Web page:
The sequester furloughs are less than a four percent annual pay cut.

rmwhitley
5526
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rmwhitley 07/24/13 - 06:04 pm
0
0
Y'all better catch
Unpublished

barrow before he moves to another district. Oops, I forgot. Richmond county is almost 60% black and 90% blood-sucking democrat. His job is safe.

wildman
988
Points
wildman 07/25/13 - 04:49 am
1
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Hey

Don't forget about SRS employees! Some live in your district.

class1
299
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class1 07/25/13 - 05:58 am
0
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Furlough Days

Who is out there supporting the teachers in Richmond County?

rachaeljohnson
3
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rachaeljohnson 07/25/13 - 02:02 pm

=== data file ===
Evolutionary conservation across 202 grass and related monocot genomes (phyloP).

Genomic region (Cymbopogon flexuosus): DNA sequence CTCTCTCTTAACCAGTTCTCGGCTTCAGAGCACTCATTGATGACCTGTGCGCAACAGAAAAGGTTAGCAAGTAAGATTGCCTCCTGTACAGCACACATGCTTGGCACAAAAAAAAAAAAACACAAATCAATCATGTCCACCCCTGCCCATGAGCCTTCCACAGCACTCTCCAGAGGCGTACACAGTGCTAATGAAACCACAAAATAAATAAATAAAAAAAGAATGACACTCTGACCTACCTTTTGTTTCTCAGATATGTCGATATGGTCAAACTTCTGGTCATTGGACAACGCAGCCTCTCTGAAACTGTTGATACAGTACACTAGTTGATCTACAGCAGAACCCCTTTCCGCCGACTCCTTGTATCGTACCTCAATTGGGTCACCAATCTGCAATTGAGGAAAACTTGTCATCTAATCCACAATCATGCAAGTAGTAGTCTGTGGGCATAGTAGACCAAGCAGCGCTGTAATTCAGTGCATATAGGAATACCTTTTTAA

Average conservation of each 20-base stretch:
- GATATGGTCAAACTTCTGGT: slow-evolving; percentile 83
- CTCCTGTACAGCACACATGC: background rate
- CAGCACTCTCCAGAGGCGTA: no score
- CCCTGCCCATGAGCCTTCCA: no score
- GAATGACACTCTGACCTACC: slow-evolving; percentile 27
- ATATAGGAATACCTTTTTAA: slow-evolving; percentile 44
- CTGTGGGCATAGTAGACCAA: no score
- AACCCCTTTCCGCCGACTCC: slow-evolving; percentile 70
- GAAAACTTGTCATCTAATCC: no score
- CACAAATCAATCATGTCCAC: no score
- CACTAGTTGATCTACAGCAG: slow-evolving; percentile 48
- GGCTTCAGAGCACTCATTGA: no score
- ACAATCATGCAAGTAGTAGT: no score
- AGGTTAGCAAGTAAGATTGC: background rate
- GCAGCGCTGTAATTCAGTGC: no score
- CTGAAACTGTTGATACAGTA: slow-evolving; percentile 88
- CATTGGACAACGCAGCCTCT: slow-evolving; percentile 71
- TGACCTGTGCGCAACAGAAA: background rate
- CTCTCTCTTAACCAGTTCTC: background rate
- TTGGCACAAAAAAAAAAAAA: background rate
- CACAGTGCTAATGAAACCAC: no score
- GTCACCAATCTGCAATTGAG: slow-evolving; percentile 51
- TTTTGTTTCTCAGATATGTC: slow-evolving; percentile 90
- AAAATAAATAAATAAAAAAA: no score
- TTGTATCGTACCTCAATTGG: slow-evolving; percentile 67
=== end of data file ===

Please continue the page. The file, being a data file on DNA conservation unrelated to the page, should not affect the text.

1
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furlough

little lamb, although yes over a year it is roughly a 4 % pay cut, during the 11 weeks it is a 20% pay cut which is about 33% of these folks take home pay. That is significant. More importantly, this wasn't done to save money or for the betterment or downsizing of DOD but instead as a means to use Federal employees as pawns in a game of chicken by Obama and members of the Senate and Congress.

gargoyle
13749
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gargoyle 07/25/13 - 10:19 pm
0
0
In the privet sector when the

In the privet sector when the company runs out of budget the cuts are draconian . While I know it's tuff tightening belts it can be done, the privet side has worked through downsizing layoffs and pay cuts (I've personally gone through all three ) for quite awhile now. No matter what the Gov. tells you , you can't spend your way out of being broke. The last Country to try it no longer has its own currency. However I got a Hundred Trillion dollar bill from them that is worth last time I checked six dollars or sixty cents. Nobody is happy with how the Federal Government is handling the monetary crisis but unless the budget is reined in we face a Zimbabwe future for our children.